I limited my morning walk to half an hour as it felt rather cold in the easterly wind. Left for my ride after morning coffee. The only bit of me feeling cold as I rode into the wind was my nose. Which tends towards blue/violet over the winter. I hate balaclavas which cover my face so there is not much can be done! The rest of me was fine. Having reached my goal I meandered back via the lanes still enjoying the Duranos.

I saw four Red kites soaring on a ridge in a sparsely populated area. One of them seemed curious about me and followed me for a couple of miles. Though it may simply have been hunting, it kept coming nearer, as it followed the lane I was travelling along. I have ridden four 19 mile routes this week without covering the same ground. Just an odd coincidence and shows the large number of potential routes available to me. Provided I stay away from the main roads I can go for miles without seeing a car. Still bunged up with my cold/flu. 19 miles.

Sunday 30th 29F, -1C, windy with the trees bending, dark from the heavy overcast. Uncomfortably windy for these temperatures. I shall have to dress more warmly for my walks. While simultaneously trying to avoid overheating. Windproof without too much insulation would be ideal. My nose is still blocked or running and I'm still partially deaf in one ear causing constant tinnitus. Still short of breath and my chest still congested. Fortunately my chest seems to clear after a few miles and my occasional dizziness at home doesn't affect my balance on the trike.

I wore a duvet jacket on my walk and was perfectly comfortable in the cold wind. The frost had frozen the mud on the spray tracks opening up familiar routes. Having followed a route across the fields I could hear shooting and saw the hunters cars parked about a mile east of me. So I stayed out of those woods and took the track to another forest. Quite a few different MTB tracks visible in the frozen mud.

A remarkable mix of small birds were moving together along the hedges. I saw a bird of prey with long, pointed wings and a distinctive white patch on top of its long tail. Foraging hooded crows were performing crazy aerobatics over the fields as they mobbed one of their own. I came across three red deer grazing in the woods and watched them for a while through my binoculars. Eventually they spotted me and stepped gently into the undergrowth. Further on they popped out from behind a pile of logs and dashed across my path into the darkness of the regimented conifers. I'll go out on the trike after lunch now.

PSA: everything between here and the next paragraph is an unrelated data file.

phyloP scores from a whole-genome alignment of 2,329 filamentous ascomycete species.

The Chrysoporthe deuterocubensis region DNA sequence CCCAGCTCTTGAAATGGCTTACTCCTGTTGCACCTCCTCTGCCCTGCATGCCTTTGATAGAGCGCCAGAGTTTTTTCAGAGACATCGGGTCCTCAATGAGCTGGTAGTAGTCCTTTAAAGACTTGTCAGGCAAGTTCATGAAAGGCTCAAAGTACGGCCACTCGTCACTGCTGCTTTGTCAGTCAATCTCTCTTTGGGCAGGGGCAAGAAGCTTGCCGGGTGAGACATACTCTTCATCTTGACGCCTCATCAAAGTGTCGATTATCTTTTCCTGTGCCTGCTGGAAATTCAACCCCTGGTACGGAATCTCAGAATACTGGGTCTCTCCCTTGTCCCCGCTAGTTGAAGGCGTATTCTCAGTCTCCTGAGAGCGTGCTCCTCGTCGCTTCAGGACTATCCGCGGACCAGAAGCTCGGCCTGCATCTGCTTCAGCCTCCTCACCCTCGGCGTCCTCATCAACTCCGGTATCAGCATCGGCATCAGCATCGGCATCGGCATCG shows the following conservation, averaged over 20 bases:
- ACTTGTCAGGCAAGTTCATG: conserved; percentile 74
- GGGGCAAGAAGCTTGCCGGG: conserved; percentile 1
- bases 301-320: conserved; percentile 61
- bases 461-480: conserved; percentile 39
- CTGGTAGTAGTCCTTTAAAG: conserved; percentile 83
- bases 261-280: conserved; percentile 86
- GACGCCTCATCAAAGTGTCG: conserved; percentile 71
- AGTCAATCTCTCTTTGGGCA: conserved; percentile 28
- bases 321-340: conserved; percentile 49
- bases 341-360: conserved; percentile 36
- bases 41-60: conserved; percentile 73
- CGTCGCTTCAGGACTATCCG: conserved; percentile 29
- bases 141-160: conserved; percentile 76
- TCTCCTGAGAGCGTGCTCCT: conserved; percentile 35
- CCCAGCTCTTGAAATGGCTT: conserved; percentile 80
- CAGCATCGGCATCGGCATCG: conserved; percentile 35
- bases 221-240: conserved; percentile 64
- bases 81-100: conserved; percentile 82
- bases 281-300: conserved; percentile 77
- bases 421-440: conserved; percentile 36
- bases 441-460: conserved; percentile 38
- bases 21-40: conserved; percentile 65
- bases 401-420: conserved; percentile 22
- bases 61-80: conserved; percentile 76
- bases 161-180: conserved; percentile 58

My short, late afternoon ride was marked by the arrival of a KMXKarts recumbent trike in the supermarket car park. The second I have seen in a fortnight after several years of the complete absence. I was just about to leave but stopped to take some snaps as the young owner went shopping. The very low trike was not easy to capture in such poor light. Made worse by being trapped between a bike and the plant sales rack.

I am still not convinced of the merits of placing the rider at exhaust pipe level. Nor do I like the effect such trikes have on one's neck muscles from lying half prone without adequate head or neck support. No doubt one would get used it it after a while. The handlebars also seem rather too close to tyre spray for ideal winter comfort. Still a very smart machine though. Only 10 miles.

Click on any image for an enlargement.

27 Nov 2014

27th November 2014 Schwalbe Durano v Continental GP4000Shite

Thursday 27th 34-39F, 1-4C,  quite windy at times, mostly sunny. Still snotty with headaches and a feeling of pressure in my sinuses. Went for a walk.

Later, there was a really cold headwind on my way to the shops. Limiting my cruising speed on the flat to 10-12mph. I wore the thicker and softer GripGrab Pilot scull cap under my helmet for the first time this winter. It covers my ears better and the wind doesn't roar in my ears quite so much as the lighter GG scull caps. I usually take off the caps in the shops to avoid overheating. The new NW MTB boots are very comfortable and neutrally warm without overheating. I have just discovered that there is also a thermal lining model in bright green but haven't seen them locally. I also wore my newer pair of Dintex gloves. They were a bit stiff at first but I soon forgot them as I enjoyed their warmth. They will take on a more curved hand shape after a few wears and washes.

The new Durano tyres have arrived in very quick time from Germany. [bike-components.de] In 700x25C. Nb. NOT the Plus model. I should clean some of the crud of the trike. The roads are filthy from the farmer's usual activities plus the major Christmas tree harvesting at the moment. My front mudguard kept rubbing on the thick mud sticking to the tyre. So I have taken it [the mudguard] off. Christmas tree plantations seem to require a lot of vehicle activity which plasters the roads with thick mud. Of course the tree owners feel no compulsion to clean up after themselves. That would eat into the easy profits.

Seeing a farm tractor with a rotary brush is as rare as seeing one from the local council. They rely on rain and traffic to clean the roads eventually. Leaving behind moraines of the stones and gravel originally trapped in the mud. If there is no rain the mud turns to concrete-hard mushrooms, or worse. Which causes huge brown clouds of dust as the traffic bumps over it. Riding a trike is not much fun over such rough surfaces. I usually lift of the saddle and hope for the best.